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JT2DC gets new MRAP Trainer
Story and photo by Spc. Saul Rosa, 444th Mobile Public Affairs Detachment

A new Mine Resistant Ambush Protected Vehicle Egress Trainer (MET) has been brought to benefit service members training through a collaborative cost-saving effort by the Joint Training and Training Development Center and the training and mobilization site.

Staging the MET at the New Jersey National Guard's JT2DC offers many benefits to the service members who use the trainer and is a cost-effective alternative for training and mobilization missions.

"I need to get the best training available for my Soldiers and

Master Sgt. Rene Sales an operator/instructor and training developer/ writer for Joint Training and Training Development Center watching the cabin of the MRAP Egress Trainer.

to get the Soldiers to know their training will save their lives and their friends," said Master Sgt. Rene Sales, a Senior Trainer at the JT2DC.

Besides the great training environment, JT2DC offers it's also a cost-effective and green solution to the escalating cost of training the nation's war fighter.

The MET itself offers a realistic simulation to develop the proper skills and confidence in all service members' ability to safely egress from an overturned vehicle and survive on a battlefield. The MET's ability to spin 360 degrees allows personnel to familiarize themselves with the 29 degree tipping point and the 34 degree definite fl ip point of a real tactical vehicle.

The training center offers a unique training environment for the MET and service members, because of its convoy layout with other Humvee Egress Assistance Trainers (HEAT). This combination allows trainers to practice advance egress scenarios and incorporate battle drills and medical evacuation training by mixing up which vehicle will flip.

"This is where they get to touch the equipment before they go to a theater of operation and have to learn it there," said Sales

The MET has provided realistic and hands-on training to about 100 Soldiers in the last training year and more than 900 service members are now scheduled to receive the training that increases the survivability rate on the ground in such places as Afghanistan and Iraq.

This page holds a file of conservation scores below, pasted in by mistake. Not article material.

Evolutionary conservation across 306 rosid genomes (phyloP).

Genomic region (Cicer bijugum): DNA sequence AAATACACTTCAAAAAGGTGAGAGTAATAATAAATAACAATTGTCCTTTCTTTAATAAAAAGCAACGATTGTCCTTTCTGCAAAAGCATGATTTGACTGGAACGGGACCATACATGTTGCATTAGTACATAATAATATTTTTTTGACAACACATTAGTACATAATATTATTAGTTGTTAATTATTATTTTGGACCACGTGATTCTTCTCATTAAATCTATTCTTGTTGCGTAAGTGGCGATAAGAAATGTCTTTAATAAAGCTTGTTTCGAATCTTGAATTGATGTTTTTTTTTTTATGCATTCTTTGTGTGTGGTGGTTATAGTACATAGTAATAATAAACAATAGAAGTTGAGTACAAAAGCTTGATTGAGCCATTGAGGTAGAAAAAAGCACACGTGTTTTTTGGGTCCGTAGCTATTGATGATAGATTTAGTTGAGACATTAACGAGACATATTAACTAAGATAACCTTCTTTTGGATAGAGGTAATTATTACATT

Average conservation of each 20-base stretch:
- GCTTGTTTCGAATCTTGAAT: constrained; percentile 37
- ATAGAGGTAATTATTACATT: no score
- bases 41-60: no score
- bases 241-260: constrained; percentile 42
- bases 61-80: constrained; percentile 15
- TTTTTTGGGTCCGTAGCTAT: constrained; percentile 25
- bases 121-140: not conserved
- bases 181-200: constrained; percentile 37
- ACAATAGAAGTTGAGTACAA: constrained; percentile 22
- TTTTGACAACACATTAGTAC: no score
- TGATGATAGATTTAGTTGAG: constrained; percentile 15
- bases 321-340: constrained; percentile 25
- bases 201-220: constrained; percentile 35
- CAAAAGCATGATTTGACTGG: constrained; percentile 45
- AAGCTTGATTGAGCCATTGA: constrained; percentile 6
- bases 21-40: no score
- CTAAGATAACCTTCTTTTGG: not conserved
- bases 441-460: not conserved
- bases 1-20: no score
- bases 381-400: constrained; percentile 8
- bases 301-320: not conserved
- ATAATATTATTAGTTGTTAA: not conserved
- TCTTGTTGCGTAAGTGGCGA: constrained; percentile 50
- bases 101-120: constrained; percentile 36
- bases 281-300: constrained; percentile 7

By Staff Sgt. Nicholas Young, Joint Training and Training Development Center, Visual Information

Thirty-five New Jersey Army National Guard Soldiers led by Lt. Col. Mark Piterski participated in the joint warfighter simulation Ulchi Freedom Guardian '10 at Camp Courtney, Okinawa, Japan from Aug. 16 – 26, 2010.

The New Jersey team consisted of 21 Soldiers from the Joint Training and Training Development Center and 14 Soldiers from the 50th Infantry Brigade Combat Team and the Joint Force Headquarters – New Jersey. This team was assigned an Infantry Brigade Combat Team mission task organized to support the III Marine Expeditionary Force during UFG '10.

UFG is a CFC-led warfighting exercise. It provides the opportunity to evaluate, train, and improves combined and joint coordination, procedures, plans, and systems necessary for the conduct of contingency operations by the Republic of Korea and U.S. forces.

While in Japan, Pvt. Teresa Jara of the Headquarters and Headquarters Company, 50th IBCT and Pfc. Christopher Caamano of the 102nd Cavalry, were promoted by Piterski and the III Marine Expeditionary Force Chief of Staff, Col. Craig Timberlake. The two Soldiers served as intelligence analysts, and received accolades from all levels of the intelligence community that were involved in the exercise.

"The team was successful in its operations due to the robust intelligence section with bright, energetic and focused analysts like Spc. Caamano and Pfc. Jara," said Piterski.

This year marked the exercise's 34th anniversary. In July 1976, ROK forces combined Exercise Ulchi with the United Nations Command and its U.S. allied forces Exercise Focus Lens. Exercise Ulchi-Focus Lens, as it was called until its name was changed in 2008, was designed to enhance ROK-U.S. interoperability by training both countries' commanders and staff in wartime planning, command and control operations, intelligence, logistics and personnel procedures required for defending the Republic of Korea.

Table of Contents
Volume 35 Number 2 Staff / Information
(c) 2011 NJ Department of Military and Veterans Affairs